Working with tsconfig.json

Nexus conforms to the setting defined in tsconfig.json, which ensures that Nexus and your IDE perform identical static analysis. If tsconfig.json is not present in the project root, Nexus scaffolds one for you. This will make VSCode treat it as the project root too.

Nexus interacts with tsconfig.json in the following ways:

Source root

Source root is the base from which your source code layout starts. All of your app code must live within the source root. Your JavaScript build output layout will mirror it. Source root is defined by setting compilerOptions.rootDir and adding its value also to the includes array.

Tip: For detail into why it works like this see microsoft/TypeScript#9858 and this StackOverflow answer.

If you do not specify a source root, Nexus scaffolds its value for you. The default value is the directory that contains the tsconfig.json file - the project root. This default mirrors tsc default behaviour. Nexus also scaffolds the includes array.

Note Nexus requires that the includes array does not contain modules outside the source root. This mirrors tsc.

Out root

The out root is the destination folder for transpiled TypeScript (to JavaScript) modules. The folder structure mimics the source root folder structure.

The out ut Root is defined the compilerOptions.outDir setting. If you do not specify an out root, Nexus will default to .nexus/build. Unlike with rootDir, Nexus does not scaffold the default value in your tsconfig.json file VSCode does not require it. You can override the value of compileOptions.outDir interactively with the following command:

$nexus build --outDir

Check-only builds

If compilerOptions.noEmit is set to true, Nexus will not output the build. This makes nexus build effectively a checker. This option usually represents user error so by default Nexus will warn when this option is used. In the future (#800) there will be ways to disable this the warning if it is really your intent.

TypeScript Language Service Plugin

Nexus ships with a TypeScript Language Service Plugin. It currently helps with improved autocomplete experience. In the future it will do more. Nexus will check that you are using it correctly in dev mode. You can see an example of its effect below.

Autocomplete without Nexus TS LSP:

Autocomplete with Nexus TS LSP:


Nexus has some conventions about tsconfig.json settings designed to support your zero-config experience.

Local package typings

Sometimes you need to augment or provide outright types for some third party library. You can do this one of two ways.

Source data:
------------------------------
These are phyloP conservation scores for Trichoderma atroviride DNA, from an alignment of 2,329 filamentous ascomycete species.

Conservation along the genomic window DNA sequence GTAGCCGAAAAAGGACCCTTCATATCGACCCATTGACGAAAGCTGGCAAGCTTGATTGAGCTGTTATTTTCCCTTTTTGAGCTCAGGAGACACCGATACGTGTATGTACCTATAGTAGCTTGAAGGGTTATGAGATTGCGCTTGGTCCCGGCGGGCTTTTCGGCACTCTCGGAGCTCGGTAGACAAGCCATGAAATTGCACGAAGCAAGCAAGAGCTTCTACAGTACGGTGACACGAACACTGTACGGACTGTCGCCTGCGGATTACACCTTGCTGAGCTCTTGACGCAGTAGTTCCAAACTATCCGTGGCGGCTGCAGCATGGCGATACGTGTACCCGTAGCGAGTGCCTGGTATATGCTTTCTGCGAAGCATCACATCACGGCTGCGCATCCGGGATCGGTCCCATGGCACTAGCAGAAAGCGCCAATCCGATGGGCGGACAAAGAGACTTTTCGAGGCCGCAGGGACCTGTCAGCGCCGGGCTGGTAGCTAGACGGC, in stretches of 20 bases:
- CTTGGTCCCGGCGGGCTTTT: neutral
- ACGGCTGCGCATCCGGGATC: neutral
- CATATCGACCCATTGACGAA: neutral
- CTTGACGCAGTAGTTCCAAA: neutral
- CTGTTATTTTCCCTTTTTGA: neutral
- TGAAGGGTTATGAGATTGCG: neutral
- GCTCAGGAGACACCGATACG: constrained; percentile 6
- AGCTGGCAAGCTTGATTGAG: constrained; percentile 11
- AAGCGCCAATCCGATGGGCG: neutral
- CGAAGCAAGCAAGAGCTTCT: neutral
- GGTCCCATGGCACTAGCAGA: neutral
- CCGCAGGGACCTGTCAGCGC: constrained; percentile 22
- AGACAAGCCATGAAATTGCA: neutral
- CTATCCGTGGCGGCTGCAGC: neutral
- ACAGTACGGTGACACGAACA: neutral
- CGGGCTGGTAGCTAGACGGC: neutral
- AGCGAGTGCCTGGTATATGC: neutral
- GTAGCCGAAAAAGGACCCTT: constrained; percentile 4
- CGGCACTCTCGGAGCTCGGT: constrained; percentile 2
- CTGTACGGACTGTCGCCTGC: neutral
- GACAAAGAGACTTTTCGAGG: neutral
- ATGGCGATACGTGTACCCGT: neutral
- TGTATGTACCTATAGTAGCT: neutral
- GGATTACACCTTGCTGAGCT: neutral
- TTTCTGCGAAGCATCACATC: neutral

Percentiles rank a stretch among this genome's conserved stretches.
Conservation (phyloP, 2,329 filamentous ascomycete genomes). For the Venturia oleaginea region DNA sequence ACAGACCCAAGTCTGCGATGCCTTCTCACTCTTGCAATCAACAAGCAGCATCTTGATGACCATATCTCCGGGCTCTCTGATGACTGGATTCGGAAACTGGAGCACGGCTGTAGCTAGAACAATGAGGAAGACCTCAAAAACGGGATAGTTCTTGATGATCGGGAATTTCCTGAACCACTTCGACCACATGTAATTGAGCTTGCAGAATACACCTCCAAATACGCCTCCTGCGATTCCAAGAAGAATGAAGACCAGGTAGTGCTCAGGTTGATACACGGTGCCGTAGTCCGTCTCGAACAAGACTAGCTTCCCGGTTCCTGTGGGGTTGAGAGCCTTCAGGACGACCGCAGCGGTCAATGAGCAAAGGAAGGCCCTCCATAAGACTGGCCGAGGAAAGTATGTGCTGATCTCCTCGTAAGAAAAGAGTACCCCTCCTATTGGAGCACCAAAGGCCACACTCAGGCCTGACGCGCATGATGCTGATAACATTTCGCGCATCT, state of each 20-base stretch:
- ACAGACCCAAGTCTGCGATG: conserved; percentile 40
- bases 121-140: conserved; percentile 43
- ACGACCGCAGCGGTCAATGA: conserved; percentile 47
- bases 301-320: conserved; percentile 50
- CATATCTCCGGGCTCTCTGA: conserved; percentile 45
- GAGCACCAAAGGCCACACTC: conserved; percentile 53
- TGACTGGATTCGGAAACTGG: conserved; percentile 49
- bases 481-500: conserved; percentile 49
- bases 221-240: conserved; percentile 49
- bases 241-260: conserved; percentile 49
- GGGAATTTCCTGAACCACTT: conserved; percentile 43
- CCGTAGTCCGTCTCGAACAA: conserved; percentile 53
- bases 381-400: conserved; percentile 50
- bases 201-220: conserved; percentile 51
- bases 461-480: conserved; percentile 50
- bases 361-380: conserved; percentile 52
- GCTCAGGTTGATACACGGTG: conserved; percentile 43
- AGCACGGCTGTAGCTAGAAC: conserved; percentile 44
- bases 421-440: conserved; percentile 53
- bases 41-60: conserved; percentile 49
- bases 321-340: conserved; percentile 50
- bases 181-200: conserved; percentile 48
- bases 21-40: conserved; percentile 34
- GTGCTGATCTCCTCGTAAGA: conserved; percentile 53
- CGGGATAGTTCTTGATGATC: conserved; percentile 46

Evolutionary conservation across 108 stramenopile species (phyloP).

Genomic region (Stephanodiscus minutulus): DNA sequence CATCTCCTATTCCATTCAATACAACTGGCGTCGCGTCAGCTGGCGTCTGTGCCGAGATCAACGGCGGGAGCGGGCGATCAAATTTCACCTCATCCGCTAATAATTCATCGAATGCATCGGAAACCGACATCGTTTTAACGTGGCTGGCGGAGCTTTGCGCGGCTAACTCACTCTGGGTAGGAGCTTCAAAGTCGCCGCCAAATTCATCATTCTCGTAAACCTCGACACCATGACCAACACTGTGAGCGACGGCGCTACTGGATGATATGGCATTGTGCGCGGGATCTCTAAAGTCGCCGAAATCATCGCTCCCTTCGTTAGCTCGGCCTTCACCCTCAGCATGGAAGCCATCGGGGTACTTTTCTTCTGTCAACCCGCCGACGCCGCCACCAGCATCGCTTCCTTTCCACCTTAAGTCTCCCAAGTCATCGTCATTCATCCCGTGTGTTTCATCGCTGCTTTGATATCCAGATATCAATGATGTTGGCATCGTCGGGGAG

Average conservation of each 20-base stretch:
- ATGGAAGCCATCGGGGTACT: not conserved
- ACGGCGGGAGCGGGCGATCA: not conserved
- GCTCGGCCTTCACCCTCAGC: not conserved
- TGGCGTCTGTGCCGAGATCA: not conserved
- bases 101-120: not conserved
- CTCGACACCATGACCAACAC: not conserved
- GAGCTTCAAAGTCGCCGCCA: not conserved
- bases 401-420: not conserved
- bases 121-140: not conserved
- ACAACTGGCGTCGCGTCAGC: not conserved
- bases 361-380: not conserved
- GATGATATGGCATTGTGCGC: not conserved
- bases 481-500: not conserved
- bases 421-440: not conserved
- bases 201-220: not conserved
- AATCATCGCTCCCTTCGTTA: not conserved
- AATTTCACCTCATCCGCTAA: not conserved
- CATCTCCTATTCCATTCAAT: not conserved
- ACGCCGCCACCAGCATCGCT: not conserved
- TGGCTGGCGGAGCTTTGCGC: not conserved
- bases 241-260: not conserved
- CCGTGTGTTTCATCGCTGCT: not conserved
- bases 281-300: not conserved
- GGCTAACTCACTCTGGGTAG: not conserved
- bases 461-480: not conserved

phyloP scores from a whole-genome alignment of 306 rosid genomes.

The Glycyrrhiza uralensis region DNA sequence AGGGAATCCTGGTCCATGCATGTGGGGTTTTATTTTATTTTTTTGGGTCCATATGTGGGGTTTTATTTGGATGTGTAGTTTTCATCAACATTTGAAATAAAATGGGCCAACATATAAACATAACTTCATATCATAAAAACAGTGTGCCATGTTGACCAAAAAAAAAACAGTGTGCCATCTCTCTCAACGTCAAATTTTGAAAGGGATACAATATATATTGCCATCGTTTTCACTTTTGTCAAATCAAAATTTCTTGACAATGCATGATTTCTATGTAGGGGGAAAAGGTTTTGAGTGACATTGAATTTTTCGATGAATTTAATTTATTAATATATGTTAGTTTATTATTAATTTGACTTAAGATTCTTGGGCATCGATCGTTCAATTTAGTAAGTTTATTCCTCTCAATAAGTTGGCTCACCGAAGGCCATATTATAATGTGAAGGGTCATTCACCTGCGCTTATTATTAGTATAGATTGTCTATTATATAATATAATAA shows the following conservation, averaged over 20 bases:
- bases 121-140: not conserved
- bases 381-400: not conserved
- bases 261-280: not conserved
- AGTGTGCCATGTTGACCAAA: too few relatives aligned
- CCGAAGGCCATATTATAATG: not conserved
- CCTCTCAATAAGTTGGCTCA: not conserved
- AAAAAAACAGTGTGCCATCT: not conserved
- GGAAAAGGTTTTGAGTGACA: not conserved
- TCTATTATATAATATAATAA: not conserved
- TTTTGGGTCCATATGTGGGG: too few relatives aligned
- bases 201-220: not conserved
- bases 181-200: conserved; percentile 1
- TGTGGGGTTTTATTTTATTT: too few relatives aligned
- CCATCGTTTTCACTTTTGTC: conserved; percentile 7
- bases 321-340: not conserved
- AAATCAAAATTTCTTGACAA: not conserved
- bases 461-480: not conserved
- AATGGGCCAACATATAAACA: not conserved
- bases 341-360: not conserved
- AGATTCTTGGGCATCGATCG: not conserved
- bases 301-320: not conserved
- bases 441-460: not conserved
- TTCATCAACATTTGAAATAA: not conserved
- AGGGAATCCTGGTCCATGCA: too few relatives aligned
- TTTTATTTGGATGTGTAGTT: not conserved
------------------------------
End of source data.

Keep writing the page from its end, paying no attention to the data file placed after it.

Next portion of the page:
If you only have to write some minor typings for one or few packages then you can create a <project-root>/types.d.ts file.

If you have to write a lot of typings for multiple packages then you can create typing files with this pattern:

1<project-roo>/types/ <-- A "types" folder instead of "types.d.ts" file
2 <package-name>/ <-- Name not technically significant, just for human readability, do what you want
3 index.d.ts <-- Typings


Nexus enforces that compilerOptions.noEmit is true. It handles this setting internally. If for some reason you want to run tsc you won't need to remember to pass the --noEmit flag.


Nexus enforces that your compilerOptions.typeRoots includes:

  • "node_modules/@types" –– TypeScript's default value for typeRoots. Used by Definitely Typed packages. Importantly where Nexus outputs its typegen to, so you must have this value.
  • "types" –– A convention provided by Nexus about where to store your local package typings.


Nexus imposes a few requirements about how you structure your codebase.

Project root

The project root is the directory from which all all Nexus CLI commands base their CWD upon. It is also the directory that configuration paths in Nexus (e.g. --entrypoint flag) are often relative to as well (in other cases it can be source root).

To find the project root Nexus starts with the current working directory (CWD). This usually means the current directory you're in when invoking the Nexus CLI. From this location Nexus will do the following:

  1. If a directory in the current hierarchy, including CWD, contains a valid package.json then it will be considered the project root. In case multiple such files are present in the hierarchy, only the first one is considered (in other words the one closest to CWD).

  2. If no package.json files exist then the CWD itself is taken to be the project root.

Nexus module(s)


A file importing nexus. eg: import { schema } from 'nexus'


Nexus looks for modules that import nexus and uses codegen to statically import them before the server starts.

Beware if you have module-level side-effects coming from something else than Nexus, as these side-effects will always be run when your app starts.

*Note: require is not supported.



A module, anywhere in your source directory, named app.ts.

A custom entrypoint can also be configured using the --entrypoint or -e CLI option on nexus build and nexus dev.


This convention is optional if Nexus modules are present, required otherwise.

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